ATLANTA — A bill designed to crack down on illegal immigration in Georgia that the Senate approved Monday includes some provisions similar to those in a tough law enacted last year in Arizona.
After nearly three hours of debate and several floor amendments, the Senate voted 39-17 to pass the bill originally authored by Rep. Matt Ramsey, R-Peachtree City, in the House.
The most significant amendment was by Sen. John Bulloch of Ochlocknee. It removed language that would have required private companies with more than four employees to prove they use a federal database to verify the immigration status of new hires before they could get a business license or other documents needed to operate.
The bill still includes incentives for employers to use the system, saying they can't exempt the wages of employees on their state income tax returns if they don't. Ramsey, who didn't immediately respond to after-hours requests for comment after the vote, has repeatedly said the E-Verify requirement was the most important part of the bill.
The vote came the same day that a federal appeals court upheld blocking major parts of Arizona's tough immigration law.
The Georgia bill includes provisions that would allow law enforcement to verify the immigration status of certain criminal suspects and another that penalizes people who transport or harbor illegal immigrants.
A federal judge last year blocked similar provisions in Arizona's law after the U.S. Justice Department sued, arguing that it violates the U.S. Constitution because enforcing immigration law is a federal issue. Like Republican lawmakers in Georgia, lawyers for Arizona Gov. Jan Brewer said the federal government hasn't effectively enforced immigration law and that the state law will assist federal authorities.
Senate Democrats cited the Arizona decision as a reason why Georgia and other states shouldn't wade into immigration law.
"I think it underscores why we don't need to be acting on that here and we should be waiting until this is sorted out," said Sen. Curt Thompson, D-Tucker. "There's no reason for us to be forging ahead on this to be simply the second state to go forward and spend millions of dollars litigating this issue."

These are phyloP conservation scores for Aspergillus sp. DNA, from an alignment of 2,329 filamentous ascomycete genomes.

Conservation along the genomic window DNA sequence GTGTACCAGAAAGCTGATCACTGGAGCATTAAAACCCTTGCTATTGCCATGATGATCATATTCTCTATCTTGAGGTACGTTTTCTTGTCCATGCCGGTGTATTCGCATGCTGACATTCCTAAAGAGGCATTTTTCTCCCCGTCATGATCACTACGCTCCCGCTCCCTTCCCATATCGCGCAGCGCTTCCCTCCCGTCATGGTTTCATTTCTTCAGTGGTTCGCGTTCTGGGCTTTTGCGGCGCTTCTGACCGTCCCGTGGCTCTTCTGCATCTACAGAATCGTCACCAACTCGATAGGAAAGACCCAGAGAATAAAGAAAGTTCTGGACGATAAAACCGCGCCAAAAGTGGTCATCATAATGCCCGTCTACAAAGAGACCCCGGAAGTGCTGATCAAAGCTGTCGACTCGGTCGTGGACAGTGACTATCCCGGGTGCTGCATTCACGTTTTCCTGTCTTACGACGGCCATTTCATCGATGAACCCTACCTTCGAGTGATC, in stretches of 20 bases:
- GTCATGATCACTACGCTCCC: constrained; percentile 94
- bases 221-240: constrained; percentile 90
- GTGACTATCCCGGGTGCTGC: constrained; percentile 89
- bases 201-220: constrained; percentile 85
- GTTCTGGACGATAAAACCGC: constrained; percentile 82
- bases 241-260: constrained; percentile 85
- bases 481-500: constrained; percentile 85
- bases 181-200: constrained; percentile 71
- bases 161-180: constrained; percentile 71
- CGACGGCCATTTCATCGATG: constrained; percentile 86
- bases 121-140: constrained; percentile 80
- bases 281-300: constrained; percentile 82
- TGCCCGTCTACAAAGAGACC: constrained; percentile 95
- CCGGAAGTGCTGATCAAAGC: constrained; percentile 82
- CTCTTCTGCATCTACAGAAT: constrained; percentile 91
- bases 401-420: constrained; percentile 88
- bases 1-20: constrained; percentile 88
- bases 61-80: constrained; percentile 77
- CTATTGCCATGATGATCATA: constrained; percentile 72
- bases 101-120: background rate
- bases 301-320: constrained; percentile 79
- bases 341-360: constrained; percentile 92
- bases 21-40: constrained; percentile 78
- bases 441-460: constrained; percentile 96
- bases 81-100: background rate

Sen. Jack Murphy, R-Cumming, who sponsored a Senate immigration bill, said a joint legislative committee would likely be formed to agree the final draft.
"We'll try to work things out and get the language perfected," he said through a spokesman.
Sen. Bill Hamrick, R-Carrollton, said the language in the Georgia bill is different enough from Arizona's to protect against lawsuits.
"We have attempted to learn from that experience," he said.
Immigration has been a hot issue in state legislatures around the country this year after Arizona passed its tough law in 2010. In Georgia, supporters and opponents of the bills have been active at the statehouse and have stepped up their efforts in anticipation of the final day of the legislative session Thursday.
Civil liberties and immigrant rights groups on Monday held a news conference on the steps of the Capitol, some of them holding signs shaped like tombstones to emphasize what they say Georgia stands to lose if the legislation passes.
"We firmly believe that if this legislation is passed and if Gov. (Nathan) Deal signs it, our state will be littered with the tombstones of small businesses, the loss of conventions and tourism, farming and vibrant communities," said Lisa Adler of Amnesty International.
After the news conference, the activists delivered a petition they say has more than 23,000 signatures to the offices of Deal, Lt. Gov. Casey Cagle and House Speaker David Ralston to urge them to block the legislation.
The Dustin Inman Society, which advocates for stricter enforcement of illegal immigration, urged supporters to call legislators, Deal and Cagle to urge them to support the legislation.
"We must make it politically impossible to not pass this important legislation," the group's founder, D.A. King, wrote in an email to supporters. "We must make ourselves more feared than the Chamber of Commerce and the Farm Bureau or we will become Georgiafornia and our children will ask us why we didn't do something to stop the madness."
Various groups, including those that represent agricultural businesses, restaurant owners and other business interests have urged legislators not to require employers to use E-Verify to check the immigration status of new hires.
The National Day Laborers Organizing Network and other groups last week sent a letter to Deal saying they're prepared to start contacting conventions, organizations, cities, and states that participated in a boycott of Arizona after that state passed its law if Georgia passes a similar law.